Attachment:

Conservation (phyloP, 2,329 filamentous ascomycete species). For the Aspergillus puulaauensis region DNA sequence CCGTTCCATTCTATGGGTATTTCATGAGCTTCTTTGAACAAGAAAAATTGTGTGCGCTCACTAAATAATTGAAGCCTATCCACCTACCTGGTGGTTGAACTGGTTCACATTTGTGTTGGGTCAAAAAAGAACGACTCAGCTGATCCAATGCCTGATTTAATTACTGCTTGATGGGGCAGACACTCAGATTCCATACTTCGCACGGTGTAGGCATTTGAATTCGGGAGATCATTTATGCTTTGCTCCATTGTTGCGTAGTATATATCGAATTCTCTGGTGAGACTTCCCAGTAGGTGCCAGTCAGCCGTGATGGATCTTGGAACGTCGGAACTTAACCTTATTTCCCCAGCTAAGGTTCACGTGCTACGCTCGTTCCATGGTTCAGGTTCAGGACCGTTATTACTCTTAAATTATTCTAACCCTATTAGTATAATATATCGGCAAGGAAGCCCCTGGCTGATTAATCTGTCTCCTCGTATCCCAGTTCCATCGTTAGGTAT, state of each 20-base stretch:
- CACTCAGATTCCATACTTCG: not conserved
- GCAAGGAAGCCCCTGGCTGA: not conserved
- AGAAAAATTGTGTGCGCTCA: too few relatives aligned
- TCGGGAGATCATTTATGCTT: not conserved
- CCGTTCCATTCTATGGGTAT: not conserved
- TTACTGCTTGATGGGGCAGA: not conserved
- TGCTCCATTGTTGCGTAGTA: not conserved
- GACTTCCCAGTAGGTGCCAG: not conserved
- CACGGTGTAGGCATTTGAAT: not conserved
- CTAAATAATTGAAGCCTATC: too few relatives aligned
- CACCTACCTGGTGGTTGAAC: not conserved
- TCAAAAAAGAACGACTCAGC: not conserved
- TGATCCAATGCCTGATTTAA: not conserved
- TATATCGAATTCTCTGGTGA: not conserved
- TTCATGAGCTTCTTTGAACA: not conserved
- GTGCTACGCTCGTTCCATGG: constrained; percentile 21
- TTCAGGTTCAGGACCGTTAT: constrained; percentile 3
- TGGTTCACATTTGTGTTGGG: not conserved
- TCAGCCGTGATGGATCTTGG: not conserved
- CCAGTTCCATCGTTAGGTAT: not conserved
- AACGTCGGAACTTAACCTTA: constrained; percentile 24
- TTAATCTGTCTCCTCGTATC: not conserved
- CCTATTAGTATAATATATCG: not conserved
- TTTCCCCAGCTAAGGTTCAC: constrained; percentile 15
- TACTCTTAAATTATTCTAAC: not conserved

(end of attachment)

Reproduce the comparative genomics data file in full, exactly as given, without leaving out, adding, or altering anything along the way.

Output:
Conservation (phyloP, 2,329 filamentous ascomycete species). For the Aspergillus puulaauensis region DNA sequence CCGTTCCATTCTATGGGTATTTCATGAGCTTCTTTGAACAAGAAAAATTGTGTGCGCTCACTAAATAATTGAAGCCTATCCACCTACCTGGTGGTTGAACTGGTTCACATTTGTGTTGGGTCAAAAAAGAACGACTCAGCTGATCCAATGCCTGATTTAATTACTGCTTGATGGGGCAGACACTCAGATTCCATACTTCGCACGGTGTAGGCATTTGAATTCGGGAGATCATTTATGCTTTGCTCCATTGTTGCGTAGTATATATCGAATTCTCTGGTGAGACTTCCCAGTAGGTGCCAGTCAGCCGTGATGGATCTTGGAACGTCGGAACTTAACCTTATTTCCCCAGCTAAGGTTCACGTGCTACGCTCGTTCCATGGTTCAGGTTCAGGACCGTTATTACTCTTAAATTATTCTAACCCTATTAGTATAATATATCGGCAAGGAAGCCCCTGGCTGATTAATCTGTCTCCTCGTATCCCAGTTCCATCGTTAGGTAT, state of each 20-base stretch:
- CACTCAGATTCCATACTTCG: not conserved
- GCAAGGAAGCCCCTGGCTGA: not conserved
- AGAAAAATTGTGTGCGCTCA: too few relatives aligned
- TCGGGAGATCATTTATGCTT: not conserved
- CCGTTCCATTCTATGGGTAT: not conserved
- TTACTGCTTGATGGGGCAGA: not conserved
- TGCTCCATTGTTGCGTAGTA: not conserved
- GACTTCCCAGTAGGTGCCAG: not conserved
- CACGGTGTAGGCATTTGAAT: not conserved
- CTAAATAATTGAAGCCTATC: too few relatives aligned
- CACCTACCTGGTGGTTGAAC: not conserved
- TCAAAAAAGAACGACTCAGC: not conserved
- TGATCCAATGCCTGATTTAA: not conserved
- TATATCGAATTCTCTGGTGA: not conserved
- TTCATGAGCTTCTTTGAACA: not conserved
- GTGCTACGCTCGTTCCATGG: constrained; percentile 21
- TTCAGGTTCAGGACCGTTAT: constrained; percentile 3
- TGGTTCACATTTGTGTTGGG: not conserved
- TCAGCCGTGATGGATCTTGG: not conserved
- CCAGTTCCATCGTTAGGTAT: not conserved
- AACGTCGGAACTTAACCTTA: constrained; percentile 24
- TTAATCTGTCTCCTCGTATC: not conserved
- CCTATTAGTATAATATATCG: not conserved
- TTTCCCCAGCTAAGGTTCAC: constrained; percentile 15
- TACTCTTAAATTATTCTAAC: not conserved